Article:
The millimeter wave (mmWave) has gotten a lot of attention recently due to its prominence in the operation of 5G wireless technology.
Millimeter waves lie in the band of spectrum between 30 Ghz and 300 Ghz right above the microwave band. It’s also known as extremely high frequency (EHF) or very high frequency (VHF) by the International Telecommunications Union (ITU).
Millimeter waves are being used to power high-speed wireless broadband communications because there are only two ways to increase the speed of wireless data transmission: increase the spectrum utilization, or increase the spectrum bandwidth.
Compared to the first approach, increasing the spectrum bandwidth is simpler and more direct. Without changing the spectrum utilization, increasing the available bandwidth several times over can increase data transmission speeds by a similar amount. The problem is that the commonly used frequencies below 5 GHz are already extremely crowded. Consequently, 5G’s use of millimeter waves uses the second of the two methods to increase transmission speeds.
Based on communication principles, the maximum signal bandwidth in wireless communication is about 5% of the carrier frequency. Therefore, the higher the carrier frequency, the greater the signal bandwidth. That’s why, among the millimeter-wave frequencies, 28 GHz and 60 GHz are the most promising frequencies for 5G. The 28 GHz band can provide an available spectrum bandwidth of up to 1 GHz, while each channel in the 60 GHz band can provide an available signal bandwidth of 2 GHz (a total available spectrum of 9 GHz divided between four channels).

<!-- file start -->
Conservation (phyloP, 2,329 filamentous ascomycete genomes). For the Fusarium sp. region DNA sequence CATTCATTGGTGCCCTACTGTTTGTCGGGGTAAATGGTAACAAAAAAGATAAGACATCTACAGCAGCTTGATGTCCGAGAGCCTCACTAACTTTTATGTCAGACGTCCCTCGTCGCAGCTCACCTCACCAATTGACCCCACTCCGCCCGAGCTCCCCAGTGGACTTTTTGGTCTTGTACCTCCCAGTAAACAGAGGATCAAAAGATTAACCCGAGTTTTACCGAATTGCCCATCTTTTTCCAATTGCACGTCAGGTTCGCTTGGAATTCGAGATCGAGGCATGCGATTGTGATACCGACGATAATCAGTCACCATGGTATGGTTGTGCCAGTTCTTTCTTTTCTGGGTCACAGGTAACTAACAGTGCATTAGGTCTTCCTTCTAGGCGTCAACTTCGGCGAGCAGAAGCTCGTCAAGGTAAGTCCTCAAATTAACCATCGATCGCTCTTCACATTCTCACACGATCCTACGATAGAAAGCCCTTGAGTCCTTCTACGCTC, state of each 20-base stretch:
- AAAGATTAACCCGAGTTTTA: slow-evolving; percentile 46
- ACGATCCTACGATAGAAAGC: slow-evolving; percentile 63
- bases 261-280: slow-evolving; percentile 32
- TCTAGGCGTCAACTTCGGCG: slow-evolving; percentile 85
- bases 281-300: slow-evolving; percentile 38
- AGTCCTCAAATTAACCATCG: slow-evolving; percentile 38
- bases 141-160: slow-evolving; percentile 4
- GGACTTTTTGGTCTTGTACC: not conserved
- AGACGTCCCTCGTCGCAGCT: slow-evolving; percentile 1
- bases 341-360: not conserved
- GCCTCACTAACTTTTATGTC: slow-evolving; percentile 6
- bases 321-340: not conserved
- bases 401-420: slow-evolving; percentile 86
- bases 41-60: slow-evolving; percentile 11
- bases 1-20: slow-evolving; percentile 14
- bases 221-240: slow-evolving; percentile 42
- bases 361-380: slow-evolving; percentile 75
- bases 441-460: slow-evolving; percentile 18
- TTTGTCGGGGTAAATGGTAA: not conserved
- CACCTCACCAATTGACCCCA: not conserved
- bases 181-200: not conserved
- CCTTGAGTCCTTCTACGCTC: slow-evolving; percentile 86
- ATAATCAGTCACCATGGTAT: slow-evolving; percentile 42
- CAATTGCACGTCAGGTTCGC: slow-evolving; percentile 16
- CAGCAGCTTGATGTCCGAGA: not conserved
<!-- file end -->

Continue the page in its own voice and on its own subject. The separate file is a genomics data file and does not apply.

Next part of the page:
Comparatively, the maximum carrier frequency of the 4G-LTE band, 2 GHz, provides an available spectrum bandwidth of only 100 MHz. Therefore, using millimeter wave frequencies can easily increase the spectrum bandwidth by a factor of 10, allowing for a massive increase in transmission speeds.
The downside is that mmWaves have short wavelengths that range from 10 millimeters to 1 millimeter. They also have high atmospheric attenuation and are absorbed by gases in the atmosphere, which reduces the range and strength of the waves. Rain and humidity can impact performance and reduce signal strength as well — a condition known as rain fade.
Due to its short range of about a kilometer, millimeter waves travels by line of sight, so its high-frequency wavelengths can be blocked by physical objects like buildings and trees.
Want to know more? Tonex offers mmWave Training, a 3-day course that covers mmWave analysis, design and testing.